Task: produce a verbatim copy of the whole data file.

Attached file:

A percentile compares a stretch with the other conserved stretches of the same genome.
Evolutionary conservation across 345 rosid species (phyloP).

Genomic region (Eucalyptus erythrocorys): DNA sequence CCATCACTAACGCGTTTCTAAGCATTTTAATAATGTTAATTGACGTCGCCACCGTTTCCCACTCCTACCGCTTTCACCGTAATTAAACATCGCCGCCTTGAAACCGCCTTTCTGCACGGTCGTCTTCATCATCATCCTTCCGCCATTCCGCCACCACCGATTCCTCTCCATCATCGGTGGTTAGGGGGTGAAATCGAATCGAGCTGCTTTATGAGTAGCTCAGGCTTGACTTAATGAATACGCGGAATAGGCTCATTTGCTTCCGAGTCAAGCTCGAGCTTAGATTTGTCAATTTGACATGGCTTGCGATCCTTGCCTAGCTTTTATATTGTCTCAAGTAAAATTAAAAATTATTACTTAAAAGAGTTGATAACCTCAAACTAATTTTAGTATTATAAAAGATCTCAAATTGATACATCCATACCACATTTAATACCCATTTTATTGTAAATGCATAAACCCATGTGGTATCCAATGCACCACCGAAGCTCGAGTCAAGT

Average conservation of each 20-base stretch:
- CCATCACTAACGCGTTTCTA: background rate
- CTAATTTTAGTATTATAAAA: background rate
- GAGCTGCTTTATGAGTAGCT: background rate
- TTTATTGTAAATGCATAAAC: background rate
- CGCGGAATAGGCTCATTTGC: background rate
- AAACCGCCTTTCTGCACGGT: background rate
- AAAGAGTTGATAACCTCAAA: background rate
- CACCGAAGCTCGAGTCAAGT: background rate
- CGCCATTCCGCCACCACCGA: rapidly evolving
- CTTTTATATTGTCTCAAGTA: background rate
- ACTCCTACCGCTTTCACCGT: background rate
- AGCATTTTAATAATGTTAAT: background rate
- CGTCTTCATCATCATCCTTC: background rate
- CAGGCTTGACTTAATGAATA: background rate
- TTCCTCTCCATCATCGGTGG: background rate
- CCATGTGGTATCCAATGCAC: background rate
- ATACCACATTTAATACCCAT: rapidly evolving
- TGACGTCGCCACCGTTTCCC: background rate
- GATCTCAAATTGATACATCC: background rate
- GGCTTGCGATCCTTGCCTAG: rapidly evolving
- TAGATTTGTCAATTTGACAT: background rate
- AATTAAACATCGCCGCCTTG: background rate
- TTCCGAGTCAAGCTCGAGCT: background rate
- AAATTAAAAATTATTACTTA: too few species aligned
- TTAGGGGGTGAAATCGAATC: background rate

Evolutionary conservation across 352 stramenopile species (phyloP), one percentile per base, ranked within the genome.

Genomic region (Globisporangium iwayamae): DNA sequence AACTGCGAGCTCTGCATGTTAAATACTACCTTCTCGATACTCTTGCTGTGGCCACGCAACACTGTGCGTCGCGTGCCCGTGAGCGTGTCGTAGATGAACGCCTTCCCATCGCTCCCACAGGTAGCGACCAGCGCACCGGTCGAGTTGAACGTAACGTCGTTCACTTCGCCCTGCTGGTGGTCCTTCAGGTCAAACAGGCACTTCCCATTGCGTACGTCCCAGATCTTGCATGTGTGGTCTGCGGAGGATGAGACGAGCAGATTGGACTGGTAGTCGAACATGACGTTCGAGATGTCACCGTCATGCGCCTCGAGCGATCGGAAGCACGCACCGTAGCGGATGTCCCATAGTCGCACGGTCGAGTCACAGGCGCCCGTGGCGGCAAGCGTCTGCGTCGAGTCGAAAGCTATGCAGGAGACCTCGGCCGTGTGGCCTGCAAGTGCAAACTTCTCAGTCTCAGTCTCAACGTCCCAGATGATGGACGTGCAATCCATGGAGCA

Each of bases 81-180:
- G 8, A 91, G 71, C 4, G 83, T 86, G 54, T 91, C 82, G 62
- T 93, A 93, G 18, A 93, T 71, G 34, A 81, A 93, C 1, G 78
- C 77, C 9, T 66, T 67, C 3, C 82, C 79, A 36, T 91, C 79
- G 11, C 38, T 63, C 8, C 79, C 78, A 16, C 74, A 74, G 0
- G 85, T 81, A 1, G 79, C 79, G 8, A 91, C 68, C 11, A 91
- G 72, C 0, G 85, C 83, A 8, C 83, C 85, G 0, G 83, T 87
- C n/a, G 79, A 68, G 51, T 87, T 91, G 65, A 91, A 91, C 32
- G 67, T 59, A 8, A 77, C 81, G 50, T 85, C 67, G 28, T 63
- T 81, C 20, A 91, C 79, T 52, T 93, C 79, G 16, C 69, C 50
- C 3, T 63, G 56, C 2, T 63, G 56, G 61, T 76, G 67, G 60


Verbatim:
A percentile compares a stretch with the other conserved stretches of the same genome.
Evolutionary conservation across 345 rosid species (phyloP).

Genomic region (Eucalyptus erythrocorys): DNA sequence CCATCACTAACGCGTTTCTAAGCATTTTAATAATGTTAATTGACGTCGCCACCGTTTCCCACTCCTACCGCTTTCACCGTAATTAAACATCGCCGCCTTGAAACCGCCTTTCTGCACGGTCGTCTTCATCATCATCCTTCCGCCATTCCGCCACCACCGATTCCTCTCCATCATCGGTGGTTAGGGGGTGAAATCGAATCGAGCTGCTTTATGAGTAGCTCAGGCTTGACTTAATGAATACGCGGAATAGGCTCATTTGCTTCCGAGTCAAGCTCGAGCTTAGATTTGTCAATTTGACATGGCTTGCGATCCTTGCCTAGCTTTTATATTGTCTCAAGTAAAATTAAAAATTATTACTTAAAAGAGTTGATAACCTCAAACTAATTTTAGTATTATAAAAGATCTCAAATTGATACATCCATACCACATTTAATACCCATTTTATTGTAAATGCATAAACCCATGTGGTATCCAATGCACCACCGAAGCTCGAGTCAAGT

Average conservation of each 20-base stretch:
- CCATCACTAACGCGTTTCTA: background rate
- CTAATTTTAGTATTATAAAA: background rate
- GAGCTGCTTTATGAGTAGCT: background rate
- TTTATTGTAAATGCATAAAC: background rate
- CGCGGAATAGGCTCATTTGC: background rate
- AAACCGCCTTTCTGCACGGT: background rate
- AAAGAGTTGATAACCTCAAA: background rate
- CACCGAAGCTCGAGTCAAGT: background rate
- CGCCATTCCGCCACCACCGA: rapidly evolving
- CTTTTATATTGTCTCAAGTA: background rate
- ACTCCTACCGCTTTCACCGT: background rate
- AGCATTTTAATAATGTTAAT: background rate
- CGTCTTCATCATCATCCTTC: background rate
- CAGGCTTGACTTAATGAATA: background rate
- TTCCTCTCCATCATCGGTGG: background rate
- CCATGTGGTATCCAATGCAC: background rate
- ATACCACATTTAATACCCAT: rapidly evolving
- TGACGTCGCCACCGTTTCCC: background rate
- GATCTCAAATTGATACATCC: background rate
- GGCTTGCGATCCTTGCCTAG: rapidly evolving
- TAGATTTGTCAATTTGACAT: background rate
- AATTAAACATCGCCGCCTTG: background rate
- TTCCGAGTCAAGCTCGAGCT: background rate
- AAATTAAAAATTATTACTTA: too few species aligned
- TTAGGGGGTGAAATCGAATC: background rate

Evolutionary conservation across 352 stramenopile species (phyloP), one percentile per base, ranked within the genome.

Genomic region (Globisporangium iwayamae): DNA sequence AACTGCGAGCTCTGCATGTTAAATACTACCTTCTCGATACTCTTGCTGTGGCCACGCAACACTGTGCGTCGCGTGCCCGTGAGCGTGTCGTAGATGAACGCCTTCCCATCGCTCCCACAGGTAGCGACCAGCGCACCGGTCGAGTTGAACGTAACGTCGTTCACTTCGCCCTGCTGGTGGTCCTTCAGGTCAAACAGGCACTTCCCATTGCGTACGTCCCAGATCTTGCATGTGTGGTCTGCGGAGGATGAGACGAGCAGATTGGACTGGTAGTCGAACATGACGTTCGAGATGTCACCGTCATGCGCCTCGAGCGATCGGAAGCACGCACCGTAGCGGATGTCCCATAGTCGCACGGTCGAGTCACAGGCGCCCGTGGCGGCAAGCGTCTGCGTCGAGTCGAAAGCTATGCAGGAGACCTCGGCCGTGTGGCCTGCAAGTGCAAACTTCTCAGTCTCAGTCTCAACGTCCCAGATGATGGACGTGCAATCCATGGAGCA

Each of bases 81-180:
- G 8, A 91, G 71, C 4, G 83, T 86, G 54, T 91, C 82, G 62
- T 93, A 93, G 18, A 93, T 71, G 34, A 81, A 93, C 1, G 78
- C 77, C 9, T 66, T 67, C 3, C 82, C 79, A 36, T 91, C 79
- G 11, C 38, T 63, C 8, C 79, C 78, A 16, C 74, A 74, G 0
- G 85, T 81, A 1, G 79, C 79, G 8, A 91, C 68, C 11, A 91
- G 72, C 0, G 85, C 83, A 8, C 83, C 85, G 0, G 83, T 87
- C n/a, G 79, A 68, G 51, T 87, T 91, G 65, A 91, A 91, C 32
- G 67, T 59, A 8, A 77, C 81, G 50, T 85, C 67, G 28, T 63
- T 81, C 20, A 91, C 79, T 52, T 93, C 79, G 16, C 69, C 50
- C 3, T 63, G 56, C 2, T 63, G 56, G 61, T 76, G 67, G 60